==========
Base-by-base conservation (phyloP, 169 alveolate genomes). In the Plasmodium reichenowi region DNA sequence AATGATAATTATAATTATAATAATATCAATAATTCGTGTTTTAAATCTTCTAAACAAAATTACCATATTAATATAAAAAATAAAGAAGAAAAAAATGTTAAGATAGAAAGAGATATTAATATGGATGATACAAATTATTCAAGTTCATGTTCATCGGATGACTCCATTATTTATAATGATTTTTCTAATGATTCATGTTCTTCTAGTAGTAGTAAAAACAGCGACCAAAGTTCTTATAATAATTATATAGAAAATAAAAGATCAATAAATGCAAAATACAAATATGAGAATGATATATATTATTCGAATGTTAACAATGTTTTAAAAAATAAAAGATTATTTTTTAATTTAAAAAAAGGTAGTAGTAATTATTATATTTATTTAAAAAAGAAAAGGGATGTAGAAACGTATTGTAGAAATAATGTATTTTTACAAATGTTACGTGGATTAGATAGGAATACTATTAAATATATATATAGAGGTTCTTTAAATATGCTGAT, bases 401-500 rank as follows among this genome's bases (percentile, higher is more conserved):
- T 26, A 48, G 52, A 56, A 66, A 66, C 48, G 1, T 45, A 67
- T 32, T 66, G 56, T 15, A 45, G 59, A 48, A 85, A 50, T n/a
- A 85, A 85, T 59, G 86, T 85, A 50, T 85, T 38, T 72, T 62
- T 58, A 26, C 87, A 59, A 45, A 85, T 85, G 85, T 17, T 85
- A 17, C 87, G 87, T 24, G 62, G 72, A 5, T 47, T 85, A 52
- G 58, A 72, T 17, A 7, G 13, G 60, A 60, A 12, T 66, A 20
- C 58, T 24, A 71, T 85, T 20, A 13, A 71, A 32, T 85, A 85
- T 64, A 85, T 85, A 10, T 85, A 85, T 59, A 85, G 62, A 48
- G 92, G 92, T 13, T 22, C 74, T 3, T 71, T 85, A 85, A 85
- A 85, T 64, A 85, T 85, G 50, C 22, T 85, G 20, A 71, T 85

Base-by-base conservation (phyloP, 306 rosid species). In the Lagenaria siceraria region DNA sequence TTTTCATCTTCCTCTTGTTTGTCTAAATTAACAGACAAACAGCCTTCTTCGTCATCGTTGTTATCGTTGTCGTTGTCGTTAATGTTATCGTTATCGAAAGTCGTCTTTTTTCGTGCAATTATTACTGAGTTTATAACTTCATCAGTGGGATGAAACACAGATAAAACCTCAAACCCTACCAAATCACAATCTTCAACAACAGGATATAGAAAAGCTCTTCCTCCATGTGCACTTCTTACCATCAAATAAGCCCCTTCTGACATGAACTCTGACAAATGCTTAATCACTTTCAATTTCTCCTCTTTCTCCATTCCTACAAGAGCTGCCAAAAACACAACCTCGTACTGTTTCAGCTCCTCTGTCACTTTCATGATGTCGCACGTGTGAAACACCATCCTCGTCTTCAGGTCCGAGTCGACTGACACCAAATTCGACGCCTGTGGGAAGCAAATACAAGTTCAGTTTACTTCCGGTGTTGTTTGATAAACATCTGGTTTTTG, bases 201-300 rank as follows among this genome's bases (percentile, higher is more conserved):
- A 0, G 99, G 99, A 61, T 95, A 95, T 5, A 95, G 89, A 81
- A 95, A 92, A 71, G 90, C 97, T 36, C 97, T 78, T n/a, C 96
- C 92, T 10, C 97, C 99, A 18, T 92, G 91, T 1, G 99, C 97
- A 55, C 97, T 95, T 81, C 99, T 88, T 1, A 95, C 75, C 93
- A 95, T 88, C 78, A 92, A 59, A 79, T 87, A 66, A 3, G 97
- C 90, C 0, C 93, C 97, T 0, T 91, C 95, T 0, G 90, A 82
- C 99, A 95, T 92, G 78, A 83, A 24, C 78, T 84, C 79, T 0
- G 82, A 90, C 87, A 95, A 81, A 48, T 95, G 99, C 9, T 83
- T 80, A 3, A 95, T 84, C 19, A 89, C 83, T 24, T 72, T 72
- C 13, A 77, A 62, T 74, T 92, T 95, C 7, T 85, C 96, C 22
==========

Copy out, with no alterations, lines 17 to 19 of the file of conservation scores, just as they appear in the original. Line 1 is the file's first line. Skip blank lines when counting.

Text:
- A 95, T 88, C 78, A 92, A 59, A 79, T 87, A 66, A 3, G 97
- C 90, C 0, C 93, C 97, T 0, T 91, C 95, T 0, G 90, A 82
- C 99, A 95, T 92, G 78, A 83, A 24, C 78, T 84, C 79, T 0